¶ 20 This result is bolstered by the Colorado Supreme Court’s decision in Board of County Commissioners of County of Park v. Park County Sportsmen’s Ranch, LLP, 45 P.3d 693 (Colo.2002). Like Arizona, Colorado authorizes USFs and provides for entities to use stream channels for these facilities. In Park County, landowners brought a declaratory judgment action seeking a determination that the defendant ranch had no right to artificially recharge and store water in aquifers underlying their land without the landowners’ permission. Id. at 700, 703. The Colorado Supreme Court held that the ranch had no obligation to seek the landowners’ permission or to pay just compensation because a recharge does not constitute a trespass. Id. at 706-07. The same logic applies here. See also Chance v. BP Chems., Inc., 77 Ohio St.3d 17, 670 N.E.2d 985, 992-94 (1996) (rejecting a trespass claim based upon absolute ownership of water and migration of liquid injected into the aquifer).3

C. As a Matter of Law, the Doctrine of Non-injurious Use is Inapplicable

¶ 21 South West and amici further contend that West Maricopa Combine is not controlling here because the “doctrine of non-injurious use” limits the District’s right to transport and store water under A.R.S. § 45-173(A). We disagree.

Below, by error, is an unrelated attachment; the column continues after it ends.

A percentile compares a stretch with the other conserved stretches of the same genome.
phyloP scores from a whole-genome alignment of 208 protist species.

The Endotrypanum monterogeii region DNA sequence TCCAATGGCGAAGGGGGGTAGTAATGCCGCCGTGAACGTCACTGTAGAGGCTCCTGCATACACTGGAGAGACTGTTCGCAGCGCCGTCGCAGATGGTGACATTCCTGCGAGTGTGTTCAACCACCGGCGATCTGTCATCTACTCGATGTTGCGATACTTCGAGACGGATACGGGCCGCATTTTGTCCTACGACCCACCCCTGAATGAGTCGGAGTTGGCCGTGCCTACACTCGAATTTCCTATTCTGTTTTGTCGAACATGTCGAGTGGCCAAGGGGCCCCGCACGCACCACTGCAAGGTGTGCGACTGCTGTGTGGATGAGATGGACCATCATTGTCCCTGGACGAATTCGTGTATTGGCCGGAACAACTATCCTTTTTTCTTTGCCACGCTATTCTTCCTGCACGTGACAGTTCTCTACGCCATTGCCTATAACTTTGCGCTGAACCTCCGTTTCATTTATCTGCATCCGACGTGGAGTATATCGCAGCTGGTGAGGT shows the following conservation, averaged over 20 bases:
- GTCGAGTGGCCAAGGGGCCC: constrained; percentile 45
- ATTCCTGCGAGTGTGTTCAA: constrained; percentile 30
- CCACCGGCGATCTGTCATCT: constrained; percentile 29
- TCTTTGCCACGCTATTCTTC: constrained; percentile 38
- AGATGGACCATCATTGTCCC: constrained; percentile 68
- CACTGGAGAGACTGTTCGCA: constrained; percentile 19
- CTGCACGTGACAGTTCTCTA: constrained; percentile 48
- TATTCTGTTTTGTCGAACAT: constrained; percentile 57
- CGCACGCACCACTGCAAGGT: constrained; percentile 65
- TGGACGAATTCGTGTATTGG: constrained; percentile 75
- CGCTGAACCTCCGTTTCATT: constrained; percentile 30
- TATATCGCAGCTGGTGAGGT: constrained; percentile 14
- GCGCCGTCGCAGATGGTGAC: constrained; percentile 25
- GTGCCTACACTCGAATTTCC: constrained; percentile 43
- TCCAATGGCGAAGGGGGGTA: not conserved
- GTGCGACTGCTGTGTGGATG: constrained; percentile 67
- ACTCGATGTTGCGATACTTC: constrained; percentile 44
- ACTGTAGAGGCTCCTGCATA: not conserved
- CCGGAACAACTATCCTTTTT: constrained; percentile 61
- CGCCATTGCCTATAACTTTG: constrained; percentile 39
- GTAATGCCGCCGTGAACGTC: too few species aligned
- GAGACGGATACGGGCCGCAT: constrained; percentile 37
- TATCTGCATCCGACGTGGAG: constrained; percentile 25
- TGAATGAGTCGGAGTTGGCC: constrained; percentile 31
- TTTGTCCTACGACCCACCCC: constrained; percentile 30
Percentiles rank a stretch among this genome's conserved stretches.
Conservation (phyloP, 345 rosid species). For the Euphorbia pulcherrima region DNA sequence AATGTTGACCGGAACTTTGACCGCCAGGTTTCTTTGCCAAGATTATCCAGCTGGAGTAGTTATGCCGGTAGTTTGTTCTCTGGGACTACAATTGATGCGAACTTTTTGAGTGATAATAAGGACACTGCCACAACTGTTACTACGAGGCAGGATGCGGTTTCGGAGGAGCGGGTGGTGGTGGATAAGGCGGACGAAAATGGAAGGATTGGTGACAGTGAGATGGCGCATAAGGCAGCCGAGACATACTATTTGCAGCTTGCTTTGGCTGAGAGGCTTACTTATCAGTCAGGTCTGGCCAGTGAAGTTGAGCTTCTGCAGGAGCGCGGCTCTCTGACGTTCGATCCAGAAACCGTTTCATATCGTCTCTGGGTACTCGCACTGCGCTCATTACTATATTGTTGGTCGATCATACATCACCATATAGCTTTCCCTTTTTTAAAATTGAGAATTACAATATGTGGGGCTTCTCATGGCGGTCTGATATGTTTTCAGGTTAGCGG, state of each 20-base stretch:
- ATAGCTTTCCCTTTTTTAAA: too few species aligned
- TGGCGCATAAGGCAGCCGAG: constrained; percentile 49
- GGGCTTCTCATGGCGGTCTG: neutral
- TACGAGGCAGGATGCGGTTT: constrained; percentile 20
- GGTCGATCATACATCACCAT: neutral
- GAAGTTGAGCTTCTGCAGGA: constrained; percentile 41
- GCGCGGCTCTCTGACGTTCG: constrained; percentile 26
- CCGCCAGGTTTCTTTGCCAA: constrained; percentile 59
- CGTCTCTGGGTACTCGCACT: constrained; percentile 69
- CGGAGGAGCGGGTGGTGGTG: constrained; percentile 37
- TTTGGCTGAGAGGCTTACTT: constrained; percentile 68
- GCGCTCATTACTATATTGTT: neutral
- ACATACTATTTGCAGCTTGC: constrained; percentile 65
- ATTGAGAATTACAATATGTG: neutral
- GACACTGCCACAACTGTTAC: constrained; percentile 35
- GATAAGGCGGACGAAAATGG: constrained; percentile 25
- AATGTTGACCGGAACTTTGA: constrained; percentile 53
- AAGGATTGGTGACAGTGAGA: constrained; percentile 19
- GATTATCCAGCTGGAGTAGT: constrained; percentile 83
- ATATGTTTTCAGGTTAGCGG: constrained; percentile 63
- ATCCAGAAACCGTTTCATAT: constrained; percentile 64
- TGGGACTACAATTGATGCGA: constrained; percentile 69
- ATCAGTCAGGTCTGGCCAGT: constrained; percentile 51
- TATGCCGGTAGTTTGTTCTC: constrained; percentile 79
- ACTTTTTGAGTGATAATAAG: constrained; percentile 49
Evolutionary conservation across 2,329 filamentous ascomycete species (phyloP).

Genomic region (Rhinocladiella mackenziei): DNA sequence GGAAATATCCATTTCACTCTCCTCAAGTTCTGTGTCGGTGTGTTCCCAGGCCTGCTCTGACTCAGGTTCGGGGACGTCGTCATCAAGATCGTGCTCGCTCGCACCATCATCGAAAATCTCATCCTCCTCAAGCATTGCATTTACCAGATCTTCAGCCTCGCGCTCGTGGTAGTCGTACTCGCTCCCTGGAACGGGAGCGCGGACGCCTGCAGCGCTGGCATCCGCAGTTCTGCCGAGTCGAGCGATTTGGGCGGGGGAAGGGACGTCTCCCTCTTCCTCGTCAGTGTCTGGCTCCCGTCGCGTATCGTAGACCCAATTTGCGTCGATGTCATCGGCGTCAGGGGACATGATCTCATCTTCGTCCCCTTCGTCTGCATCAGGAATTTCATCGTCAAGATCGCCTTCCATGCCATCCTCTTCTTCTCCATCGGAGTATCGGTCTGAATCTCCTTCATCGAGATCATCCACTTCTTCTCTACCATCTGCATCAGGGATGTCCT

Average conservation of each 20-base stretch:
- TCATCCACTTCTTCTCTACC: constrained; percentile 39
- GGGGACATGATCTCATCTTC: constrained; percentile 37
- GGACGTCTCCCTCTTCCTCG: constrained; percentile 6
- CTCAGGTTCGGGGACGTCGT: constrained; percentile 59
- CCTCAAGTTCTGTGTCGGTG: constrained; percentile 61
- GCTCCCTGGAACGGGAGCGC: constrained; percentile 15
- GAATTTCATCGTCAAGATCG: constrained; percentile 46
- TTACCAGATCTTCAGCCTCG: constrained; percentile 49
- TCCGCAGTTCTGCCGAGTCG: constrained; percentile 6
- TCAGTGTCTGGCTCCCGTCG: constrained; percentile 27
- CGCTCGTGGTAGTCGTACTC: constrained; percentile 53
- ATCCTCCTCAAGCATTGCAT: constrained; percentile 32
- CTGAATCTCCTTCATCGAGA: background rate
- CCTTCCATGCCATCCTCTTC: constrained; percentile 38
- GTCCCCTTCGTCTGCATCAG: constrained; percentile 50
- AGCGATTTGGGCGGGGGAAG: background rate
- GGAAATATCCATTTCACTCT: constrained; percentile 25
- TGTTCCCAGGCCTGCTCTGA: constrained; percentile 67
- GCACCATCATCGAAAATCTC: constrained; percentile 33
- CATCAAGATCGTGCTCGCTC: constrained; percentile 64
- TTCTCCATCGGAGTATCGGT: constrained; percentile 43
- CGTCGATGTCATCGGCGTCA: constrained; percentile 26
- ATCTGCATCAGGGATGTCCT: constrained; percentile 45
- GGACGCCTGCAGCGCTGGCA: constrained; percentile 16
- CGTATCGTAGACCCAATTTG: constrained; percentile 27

*315¶ 22 In support of the non-injurious use argument, South West and amici cite Vantex Land & Development Co. v. Schnepf 82 Ariz. 54, 308 P.2d 254 (1957), and Podesta v. Linden Irrigation District, 141 Cal.App.2d 38, 296 P.2d 401 (1956). Their reliance on these authorities is misplaced. Vantex concerned a bulldozed drainage ditch used to carry waste water from two non-parties’ agricultural properties across the defendants’ property and onto the plaintiffs property. 82 Ariz. at 55, 308 P.2d at 255. The defendants dammed the ditch so that they could impound the waste water and use it for irrigation. Id. The plaintiff intended to appropriate the waste water and sought to enjoin the defendants from intercepting it. Id. The issue was “whether the defendants are legally obliged to allow these waste waters to pass through their land without interruption for the use and benefit of plaintiff.” Id. at 56, 308 P.2d at 256. The Arizona Supreme Court decided that “[t]o enjoin the defendants from stopping this water would encumber their property with the burden of a servitude the law does not authorize.” Id. at 57, 308 P.2d at 257.